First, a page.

One chilly February morning back in 2003, I woke up to prepare for my day – just another groggy rise before heading off to my morning high school classes.
Except… I woke up on the floor. And as I sauntered sleepy-eyed out of my room, it felt like I had to duck just to fit through the doorway. There were other strange things that morning, too. There were slippers in the shower and the toilet, when I found it, had all sorts of buttons. Soon, this woman (who looked nothing like my mom, by the way) brought me downstairs for a bowl of seaweed soup while saying things I couldn’t understand.
Was I dreaming? In a way, I was. Waking up in Japan, even when it’s for real, can feel like a dream. It probably didn’t hit me until later that morning while staring out the train window at a jungle of buildings: I really wasn’t dreaming. It really wasn’t an average morning. I was in Tokyo.
Many months earlier, my high school band director, Mr. Gray, broke the news that our BHS Wind Ensemble would be making this trip across the Pacific. For 10 days, we were to live with Japanese host families, perform at community festivals, visit schools, and tour Tokyo. As you might imagine, the trip was the adventure of a lifetime.
Looking back on this trip, I can see how much it shaped my thinking. What I learned on this trip was not just how different another country and people can be, but how much we have in common. Many things in Japan were foreign to a Borderite, to be sure. The cars were tiny. The trains were fast. There were stunning temples, tranquil gardens, and a six-story Hello Kitty shop. School kids wore spotless uniforms and my Big Mac looked just like the picture on the menu. Oh, and it was really, really crowded.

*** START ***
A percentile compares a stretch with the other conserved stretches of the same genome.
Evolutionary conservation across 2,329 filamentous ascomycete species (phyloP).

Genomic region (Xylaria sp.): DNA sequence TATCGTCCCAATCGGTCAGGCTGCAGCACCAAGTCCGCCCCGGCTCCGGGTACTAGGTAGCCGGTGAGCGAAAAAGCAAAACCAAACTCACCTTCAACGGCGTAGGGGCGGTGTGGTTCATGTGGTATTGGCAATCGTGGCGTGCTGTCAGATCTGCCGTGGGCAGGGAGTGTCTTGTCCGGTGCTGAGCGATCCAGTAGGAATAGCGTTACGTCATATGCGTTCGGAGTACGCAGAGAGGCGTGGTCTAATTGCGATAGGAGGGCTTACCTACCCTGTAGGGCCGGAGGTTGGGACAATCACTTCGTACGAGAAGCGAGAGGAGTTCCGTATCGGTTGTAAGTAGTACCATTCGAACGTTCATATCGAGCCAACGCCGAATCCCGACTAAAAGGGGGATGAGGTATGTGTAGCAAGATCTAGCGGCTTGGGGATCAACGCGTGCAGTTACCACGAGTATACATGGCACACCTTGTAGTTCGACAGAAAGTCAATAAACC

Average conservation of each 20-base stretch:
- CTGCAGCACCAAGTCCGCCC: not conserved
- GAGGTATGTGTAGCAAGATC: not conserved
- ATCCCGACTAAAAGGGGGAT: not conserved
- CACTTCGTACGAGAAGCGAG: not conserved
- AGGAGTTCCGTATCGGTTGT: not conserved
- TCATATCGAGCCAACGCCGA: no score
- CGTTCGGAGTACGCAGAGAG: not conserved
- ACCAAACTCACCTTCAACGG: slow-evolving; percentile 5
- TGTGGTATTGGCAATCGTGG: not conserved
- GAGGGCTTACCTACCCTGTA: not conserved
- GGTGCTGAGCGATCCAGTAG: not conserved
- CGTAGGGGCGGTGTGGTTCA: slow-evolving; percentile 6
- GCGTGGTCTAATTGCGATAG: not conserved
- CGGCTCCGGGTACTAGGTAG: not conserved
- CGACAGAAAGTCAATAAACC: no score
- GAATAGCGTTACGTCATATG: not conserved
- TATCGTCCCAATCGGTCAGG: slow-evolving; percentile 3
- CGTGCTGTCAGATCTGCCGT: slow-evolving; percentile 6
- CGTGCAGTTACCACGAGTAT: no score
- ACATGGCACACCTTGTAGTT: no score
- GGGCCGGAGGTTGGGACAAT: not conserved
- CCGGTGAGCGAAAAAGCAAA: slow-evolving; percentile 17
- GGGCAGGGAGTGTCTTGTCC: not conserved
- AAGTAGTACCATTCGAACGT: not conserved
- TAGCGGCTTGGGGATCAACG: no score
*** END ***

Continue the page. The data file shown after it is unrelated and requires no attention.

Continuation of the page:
Yet what I took back with me on the flight home were not only memories of the exotic sights, the delicious new foods, and the hilarious moments of culture-shock. I also took home a realization of how two places on the globe so seemingly different could in fact be so similar.
Like my friends back in Whatcom County, the Japanese students I met were more interested in videogames or sports than in stressing about exams.
Pizza nights at my Japanese host family’s house were familiar. Not only did my host family watch the Simpsons, but they would laugh at the same parts I did.
One night my host brother, who I hadn’t talked to much before, even came home with a speeding ticket. His parents were less than thrilled, but from that night on, we “got” each other! What I mean to say is, the people I met in Japan had darker hair and spoke a different language, but we were alike in more ways than we were different.
The Blaine High School Wind Ensemble is currently preparing to make its third trip to Tokyo in January. This opportunity will be an invaluable experience for such an interconnected generation. Gone are the days when countries and communities could afford to be isolated and unaware of the rest of the globe. As the planet’s population closes in on seven billion people, this generation will need to be able to relate and empathize with people from all sorts of backgrounds, from all walks of life.
Taking five-dozen high schoolers on a 10-day trip to Japan is no simple field trip. But, it is so profoundly beneficial, and this is why the band needs your support. As someone who learned greatly from this experience nearly eight years ago, I can tell you that every penny and every yen was worthwhile. I encourage you to donate money or time to help the BHS Wind Ensemble students explore the foreign and experience the familiar.